[Skip to Navigation]
Access to paid content on this site is currently suspended due to excessive activity being detected from your IP address 35.170.64.36. Please contact the publisher to request reinstatement.
Editor's Correspondence
Dec 10/24, 2012

Is Hypertension Overtreatment a Silent Epidemic?

Author Affiliations

Author Affiliation: Dorn Research Institute, WJB Dorn Veterans Hospital, Columbia, South Carolina.

Arch Intern Med. 2012;172(22):1769-1770. doi:10.1001/2013.jamainternmed.96

I commend Kerr et al1 for their examination of overtreatment of hypertension. This issue has been given minimal attention despite potentially harmful consequences. There are a large number of publications on hypertension treatment, yet, using an Internet search, I found only 11 publications that mention the issue of hypertension overtreatment. The only publication that specifically looked at overtreatment was by Scheltens et al,2 where 41.9% of the treated patients had blood pressures (BPs) below levels recommended by Dutch guidelines.

Limit 200 characters
Limit 25 characters
Conflicts of Interest Disclosure

Identify all potential conflicts of interest that might be relevant to your comment.

Conflicts of interest comprise financial interests, activities, and relationships within the past 3 years including but not limited to employment, affiliation, grants or funding, consultancies, honoraria or payment, speaker's bureaus, stock ownership or options, expert testimony, royalties, donation of medical equipment, or patents planned, pending, or issued.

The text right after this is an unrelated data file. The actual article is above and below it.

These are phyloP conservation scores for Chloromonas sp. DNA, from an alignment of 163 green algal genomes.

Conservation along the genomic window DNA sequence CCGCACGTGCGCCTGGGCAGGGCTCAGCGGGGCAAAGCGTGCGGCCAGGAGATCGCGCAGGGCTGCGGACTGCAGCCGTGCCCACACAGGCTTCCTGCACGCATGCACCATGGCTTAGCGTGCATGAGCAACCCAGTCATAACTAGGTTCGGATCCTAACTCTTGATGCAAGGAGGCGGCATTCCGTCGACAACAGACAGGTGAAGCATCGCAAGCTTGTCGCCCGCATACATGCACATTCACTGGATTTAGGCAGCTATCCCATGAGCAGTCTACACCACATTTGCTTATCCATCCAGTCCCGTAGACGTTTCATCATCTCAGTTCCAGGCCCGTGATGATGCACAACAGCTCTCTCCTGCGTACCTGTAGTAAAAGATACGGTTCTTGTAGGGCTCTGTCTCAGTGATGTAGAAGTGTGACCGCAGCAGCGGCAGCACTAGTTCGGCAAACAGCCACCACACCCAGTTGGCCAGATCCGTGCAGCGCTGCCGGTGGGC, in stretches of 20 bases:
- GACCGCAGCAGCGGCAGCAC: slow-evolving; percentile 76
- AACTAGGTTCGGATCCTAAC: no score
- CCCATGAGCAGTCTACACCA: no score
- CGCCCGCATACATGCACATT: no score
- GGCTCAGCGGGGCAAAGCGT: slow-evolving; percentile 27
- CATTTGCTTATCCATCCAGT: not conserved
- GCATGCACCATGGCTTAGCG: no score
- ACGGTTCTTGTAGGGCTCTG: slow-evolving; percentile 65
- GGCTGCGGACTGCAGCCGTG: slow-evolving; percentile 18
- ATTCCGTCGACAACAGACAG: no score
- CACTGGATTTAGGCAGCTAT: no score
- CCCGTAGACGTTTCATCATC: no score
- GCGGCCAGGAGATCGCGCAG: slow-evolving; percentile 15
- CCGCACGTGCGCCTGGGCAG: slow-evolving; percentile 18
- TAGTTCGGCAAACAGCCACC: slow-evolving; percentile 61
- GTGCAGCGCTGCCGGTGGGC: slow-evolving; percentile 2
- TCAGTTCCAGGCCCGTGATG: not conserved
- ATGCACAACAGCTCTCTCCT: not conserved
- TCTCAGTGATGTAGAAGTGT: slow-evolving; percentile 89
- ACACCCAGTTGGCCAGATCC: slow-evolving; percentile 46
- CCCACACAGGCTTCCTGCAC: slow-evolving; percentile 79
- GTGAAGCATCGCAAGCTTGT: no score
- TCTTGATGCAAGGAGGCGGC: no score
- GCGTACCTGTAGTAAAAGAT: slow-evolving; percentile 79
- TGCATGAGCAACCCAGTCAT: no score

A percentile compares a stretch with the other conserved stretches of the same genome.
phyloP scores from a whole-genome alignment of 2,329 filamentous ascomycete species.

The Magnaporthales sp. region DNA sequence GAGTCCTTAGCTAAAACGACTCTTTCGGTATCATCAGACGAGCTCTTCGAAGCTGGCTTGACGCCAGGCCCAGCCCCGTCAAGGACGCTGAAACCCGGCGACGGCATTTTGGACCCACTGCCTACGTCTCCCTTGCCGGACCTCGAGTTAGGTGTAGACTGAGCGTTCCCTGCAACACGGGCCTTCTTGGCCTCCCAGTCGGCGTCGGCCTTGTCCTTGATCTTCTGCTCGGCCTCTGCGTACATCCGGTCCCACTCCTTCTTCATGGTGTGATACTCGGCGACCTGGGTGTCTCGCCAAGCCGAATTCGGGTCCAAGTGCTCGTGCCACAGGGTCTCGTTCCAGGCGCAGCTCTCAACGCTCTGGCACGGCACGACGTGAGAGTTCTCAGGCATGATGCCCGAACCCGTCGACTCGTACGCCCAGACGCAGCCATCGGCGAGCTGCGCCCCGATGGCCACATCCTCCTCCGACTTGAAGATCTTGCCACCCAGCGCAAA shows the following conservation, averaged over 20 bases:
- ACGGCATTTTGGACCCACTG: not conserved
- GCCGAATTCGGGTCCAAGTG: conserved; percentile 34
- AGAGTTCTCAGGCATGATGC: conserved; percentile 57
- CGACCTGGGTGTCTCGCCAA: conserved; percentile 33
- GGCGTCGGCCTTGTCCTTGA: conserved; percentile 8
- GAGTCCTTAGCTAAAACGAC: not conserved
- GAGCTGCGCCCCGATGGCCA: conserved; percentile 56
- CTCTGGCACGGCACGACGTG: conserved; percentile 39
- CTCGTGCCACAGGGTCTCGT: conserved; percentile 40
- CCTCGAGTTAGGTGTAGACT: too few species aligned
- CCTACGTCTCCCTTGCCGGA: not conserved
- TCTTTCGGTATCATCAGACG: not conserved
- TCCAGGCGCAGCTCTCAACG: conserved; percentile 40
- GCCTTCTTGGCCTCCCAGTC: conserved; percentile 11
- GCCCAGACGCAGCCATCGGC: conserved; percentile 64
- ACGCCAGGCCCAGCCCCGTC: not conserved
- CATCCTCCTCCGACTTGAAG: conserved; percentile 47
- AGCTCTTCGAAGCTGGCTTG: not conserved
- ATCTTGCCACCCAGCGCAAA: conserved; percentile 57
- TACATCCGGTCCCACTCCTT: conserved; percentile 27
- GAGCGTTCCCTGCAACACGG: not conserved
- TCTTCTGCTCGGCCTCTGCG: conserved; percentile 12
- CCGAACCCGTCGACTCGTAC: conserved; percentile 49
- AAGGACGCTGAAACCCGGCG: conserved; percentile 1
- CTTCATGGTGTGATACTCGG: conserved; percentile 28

Err on the side of full disclosure.

If you have no conflicts of interest, check "No potential conflicts of interest" in the box below. The information will be posted with your response.

Not all submitted comments are published. Please see our commenting policy for details.

Limit 140 characters
Limit 3600 characters or approximately 600 words
    1 Comment for this article
    EXPAND ALL
    The answer is "Yes"
    José Marcos Thalenberg | MD, PhD. Head of the Blood Pressure Monitoring Service, Hypertensive Cardiopathy Clinic, Universidade Federal de São Paulo (Unifesp), São Paulo, Brazil
    Hypertension overtreatment is closely related to the 'white-coat phenomenon." Hypertension overdiagnosis and poor control when using only office and casual measurements are usual causes of iatrogenic hypotensive effects induced by improper or excessive use of antihypertensive medication, such as falls and episodes of myocardial ischemia in coronary disease due to the J-curve phenomenon for diastolic blood pressure.  These are observed in many important studies (INVEST, Syst-Eur, VALUE, etc) and in our daily practice. In a recent prospective study, we redid the diagnosis for 101 subjects treated for hypertension after drug withdrawal, use of new office measurements and ABPM. We found 28% white-coat hypertension and 9% normotensive people among these presumptive clinically hypertensive subjects, none of them presenting symptoms of hypotension (1). We have considerable evidence to suggest that accurate hypertension diagnosis and control is a world-wide disaster, and -yes!- overtreatment is its logical consequence.




    1. Thalenberg JM, Luna-Filho B, Bombig MTN, Francisco YA, Póvoa RMS. Is there a need to redo many of the diagnoses of hypertension? Sao Paulo Med J. 2012;130(3):173-8.

    CONFLICT OF INTEREST: None Reported
    READ MORE
    ×